• Snarki, child of Loki

          The japanese people of 1941 have a bit less responsibility for the actions of Tojo, et al, in attacking Pearl Harbor, than the American people have for the invasion of Iraq.

          • angrifon

            And yet, they paid a significantly higher price for the actions of their leaders. The lesson being: If you’re going to launch a war of aggression, make sure you have an inviolable home base to which you can return when things go bad. America! Fuck Yeah!

            • Turangalila

              The insulation of the US public from the rest of the world and their own military causes huge problems, and the invasion of Iraq was a horrible idea, badly executed, for which the Iraqi people are still paying the price…

              But to try and equate it to the Rape of Nanking, the Bataan Death March, and the thousands of other acts of murder and depravity committed by all ranks of the Japanese military of that generation obliterates any point you’re trying to make in its absurdity.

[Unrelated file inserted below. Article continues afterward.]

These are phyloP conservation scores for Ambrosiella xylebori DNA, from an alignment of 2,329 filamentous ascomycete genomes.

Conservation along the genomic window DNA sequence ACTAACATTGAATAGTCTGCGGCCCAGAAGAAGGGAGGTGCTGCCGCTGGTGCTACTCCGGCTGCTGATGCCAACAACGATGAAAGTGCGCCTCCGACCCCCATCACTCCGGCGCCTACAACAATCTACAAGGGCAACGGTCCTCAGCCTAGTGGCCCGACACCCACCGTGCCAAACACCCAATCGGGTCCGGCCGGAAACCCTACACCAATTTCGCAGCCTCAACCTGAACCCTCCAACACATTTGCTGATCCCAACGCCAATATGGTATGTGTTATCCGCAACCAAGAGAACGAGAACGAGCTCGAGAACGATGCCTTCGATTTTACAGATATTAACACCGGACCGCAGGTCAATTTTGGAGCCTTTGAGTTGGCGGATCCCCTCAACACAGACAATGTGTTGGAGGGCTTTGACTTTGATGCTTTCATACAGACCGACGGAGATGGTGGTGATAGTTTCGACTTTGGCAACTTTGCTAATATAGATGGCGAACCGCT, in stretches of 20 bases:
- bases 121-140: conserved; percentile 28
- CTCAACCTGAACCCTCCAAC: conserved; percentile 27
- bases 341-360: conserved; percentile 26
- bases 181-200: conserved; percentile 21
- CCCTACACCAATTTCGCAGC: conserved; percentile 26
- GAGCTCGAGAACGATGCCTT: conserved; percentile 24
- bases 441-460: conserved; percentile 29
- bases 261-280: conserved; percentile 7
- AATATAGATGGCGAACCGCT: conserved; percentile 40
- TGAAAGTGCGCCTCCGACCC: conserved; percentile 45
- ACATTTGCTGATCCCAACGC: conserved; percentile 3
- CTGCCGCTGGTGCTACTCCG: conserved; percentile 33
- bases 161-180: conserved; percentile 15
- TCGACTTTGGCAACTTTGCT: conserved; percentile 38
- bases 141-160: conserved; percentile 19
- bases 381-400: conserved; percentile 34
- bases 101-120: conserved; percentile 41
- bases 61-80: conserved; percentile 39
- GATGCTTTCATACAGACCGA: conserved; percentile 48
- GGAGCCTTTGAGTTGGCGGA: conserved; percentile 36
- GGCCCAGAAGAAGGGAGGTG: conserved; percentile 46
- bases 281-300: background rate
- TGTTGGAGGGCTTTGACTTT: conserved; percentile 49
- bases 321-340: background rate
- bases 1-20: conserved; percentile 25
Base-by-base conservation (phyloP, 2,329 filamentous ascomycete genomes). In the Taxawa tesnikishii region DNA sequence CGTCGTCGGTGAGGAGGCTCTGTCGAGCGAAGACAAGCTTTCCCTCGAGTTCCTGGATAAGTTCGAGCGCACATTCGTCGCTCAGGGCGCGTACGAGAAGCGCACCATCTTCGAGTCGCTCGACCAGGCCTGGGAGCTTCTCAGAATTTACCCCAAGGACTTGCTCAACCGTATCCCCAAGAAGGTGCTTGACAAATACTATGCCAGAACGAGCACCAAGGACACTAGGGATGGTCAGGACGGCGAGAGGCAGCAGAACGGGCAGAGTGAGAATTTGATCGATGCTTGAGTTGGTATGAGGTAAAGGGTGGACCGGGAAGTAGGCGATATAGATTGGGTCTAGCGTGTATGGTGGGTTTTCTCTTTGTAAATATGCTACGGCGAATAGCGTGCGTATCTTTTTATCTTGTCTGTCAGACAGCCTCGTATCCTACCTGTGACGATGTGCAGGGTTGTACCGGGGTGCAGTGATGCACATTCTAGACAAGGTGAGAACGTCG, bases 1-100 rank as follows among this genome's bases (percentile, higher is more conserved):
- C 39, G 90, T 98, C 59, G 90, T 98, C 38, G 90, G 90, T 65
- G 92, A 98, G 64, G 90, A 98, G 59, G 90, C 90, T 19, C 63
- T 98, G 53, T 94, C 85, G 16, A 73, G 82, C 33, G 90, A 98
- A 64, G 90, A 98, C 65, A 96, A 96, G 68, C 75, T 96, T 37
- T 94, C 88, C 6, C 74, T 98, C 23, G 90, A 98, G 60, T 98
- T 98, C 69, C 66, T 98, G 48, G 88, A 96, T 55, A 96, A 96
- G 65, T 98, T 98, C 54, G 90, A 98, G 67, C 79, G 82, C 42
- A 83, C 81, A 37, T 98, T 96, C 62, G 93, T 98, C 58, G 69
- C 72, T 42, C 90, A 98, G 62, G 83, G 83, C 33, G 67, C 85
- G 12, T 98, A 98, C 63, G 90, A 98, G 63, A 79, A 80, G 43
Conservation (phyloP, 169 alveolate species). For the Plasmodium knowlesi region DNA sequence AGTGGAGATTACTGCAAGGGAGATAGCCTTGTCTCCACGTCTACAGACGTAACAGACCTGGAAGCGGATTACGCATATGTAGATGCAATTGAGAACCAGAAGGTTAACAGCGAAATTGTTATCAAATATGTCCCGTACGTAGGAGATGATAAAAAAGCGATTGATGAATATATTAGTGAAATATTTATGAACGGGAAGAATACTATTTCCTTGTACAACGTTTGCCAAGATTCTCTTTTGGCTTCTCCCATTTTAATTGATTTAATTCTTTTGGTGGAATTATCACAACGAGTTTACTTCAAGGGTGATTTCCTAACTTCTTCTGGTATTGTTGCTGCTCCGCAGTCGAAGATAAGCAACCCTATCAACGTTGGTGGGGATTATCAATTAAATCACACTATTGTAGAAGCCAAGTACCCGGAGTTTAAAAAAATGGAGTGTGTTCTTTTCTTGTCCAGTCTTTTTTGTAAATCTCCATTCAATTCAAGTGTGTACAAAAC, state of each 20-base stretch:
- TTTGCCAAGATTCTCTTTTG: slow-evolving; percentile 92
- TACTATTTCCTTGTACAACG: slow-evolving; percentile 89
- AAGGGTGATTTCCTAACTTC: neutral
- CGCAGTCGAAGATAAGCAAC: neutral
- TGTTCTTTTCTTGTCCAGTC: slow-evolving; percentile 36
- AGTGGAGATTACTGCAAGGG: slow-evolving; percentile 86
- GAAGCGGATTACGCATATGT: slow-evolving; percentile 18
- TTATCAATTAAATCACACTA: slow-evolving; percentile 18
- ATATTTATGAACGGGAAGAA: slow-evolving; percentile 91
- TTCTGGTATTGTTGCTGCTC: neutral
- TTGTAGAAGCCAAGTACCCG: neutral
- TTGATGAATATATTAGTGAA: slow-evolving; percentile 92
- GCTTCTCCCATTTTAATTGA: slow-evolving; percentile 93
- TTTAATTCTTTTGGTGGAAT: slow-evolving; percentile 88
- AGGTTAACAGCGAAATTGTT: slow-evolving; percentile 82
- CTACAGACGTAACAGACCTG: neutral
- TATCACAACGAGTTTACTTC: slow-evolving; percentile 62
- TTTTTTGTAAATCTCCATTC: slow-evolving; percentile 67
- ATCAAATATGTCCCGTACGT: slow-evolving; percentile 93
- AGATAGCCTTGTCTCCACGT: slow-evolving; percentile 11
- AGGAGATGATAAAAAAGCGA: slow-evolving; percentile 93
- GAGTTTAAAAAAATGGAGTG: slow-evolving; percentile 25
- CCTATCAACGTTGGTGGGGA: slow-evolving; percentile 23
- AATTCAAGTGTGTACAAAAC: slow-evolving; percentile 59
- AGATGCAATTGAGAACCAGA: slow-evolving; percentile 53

• Linnaeus

                But to try and equate it to the Rape of Nanking, the Bataan Death March, and the thousands of other acts of murder and depravity committed by all ranks of the Japanese military of that generation obliterates any point you’re trying to make in its absurdity.

                But I don’t think anyone’s equating the US invasion of Iraq with atrocities committed by the Japanese military in World War II. The point, as I interpret it, is that if we are going to advance the argument that the US incendiary bombing campaign plus the use of nuclear weapons against Japan constitutes a justifiable form of collective punishment against the Japanese populace for the actions of their leaders and their military (outside of any purely military or strategic considerations), then one might raise a question about the collective responsibility of the US populace for aggression committed by its leaders, particularly in light of the fact that the US populace is in a stronger position to end or mitigate the policies of their political leadership compared to the Japanese citizenry in the 1930s and 40s. One can do this without downplaying the crimes of the Japanese military in World War II.

                • LeeEsq